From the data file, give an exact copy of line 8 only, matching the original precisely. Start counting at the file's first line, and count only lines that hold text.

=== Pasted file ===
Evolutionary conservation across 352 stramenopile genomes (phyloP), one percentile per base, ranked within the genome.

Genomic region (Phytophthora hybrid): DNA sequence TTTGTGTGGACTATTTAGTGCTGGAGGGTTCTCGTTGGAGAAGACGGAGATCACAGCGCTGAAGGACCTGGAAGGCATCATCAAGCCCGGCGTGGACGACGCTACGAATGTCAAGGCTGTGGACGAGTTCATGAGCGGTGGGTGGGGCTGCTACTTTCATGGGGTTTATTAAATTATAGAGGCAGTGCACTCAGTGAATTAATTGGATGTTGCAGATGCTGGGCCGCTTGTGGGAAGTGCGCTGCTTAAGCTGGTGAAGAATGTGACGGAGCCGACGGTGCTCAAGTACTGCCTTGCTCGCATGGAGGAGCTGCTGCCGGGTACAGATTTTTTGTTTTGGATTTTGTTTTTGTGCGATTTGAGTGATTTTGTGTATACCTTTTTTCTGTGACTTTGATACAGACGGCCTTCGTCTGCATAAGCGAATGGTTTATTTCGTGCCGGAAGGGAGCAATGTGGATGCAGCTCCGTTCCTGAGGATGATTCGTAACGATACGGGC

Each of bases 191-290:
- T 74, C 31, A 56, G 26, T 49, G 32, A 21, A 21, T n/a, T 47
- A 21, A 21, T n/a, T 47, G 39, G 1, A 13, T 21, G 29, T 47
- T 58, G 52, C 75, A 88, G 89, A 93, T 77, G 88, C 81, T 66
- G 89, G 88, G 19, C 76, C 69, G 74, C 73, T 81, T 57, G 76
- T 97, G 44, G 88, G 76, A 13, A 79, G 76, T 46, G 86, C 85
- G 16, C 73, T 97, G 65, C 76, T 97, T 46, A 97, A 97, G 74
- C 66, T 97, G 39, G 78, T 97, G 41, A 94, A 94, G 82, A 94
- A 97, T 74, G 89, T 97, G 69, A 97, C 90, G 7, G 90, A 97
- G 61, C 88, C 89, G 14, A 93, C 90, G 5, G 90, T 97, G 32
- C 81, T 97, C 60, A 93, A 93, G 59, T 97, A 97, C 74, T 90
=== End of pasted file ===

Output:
- T 97, G 44, G 88, G 76, A 13, A 79, G 76, T 46, G 86, C 85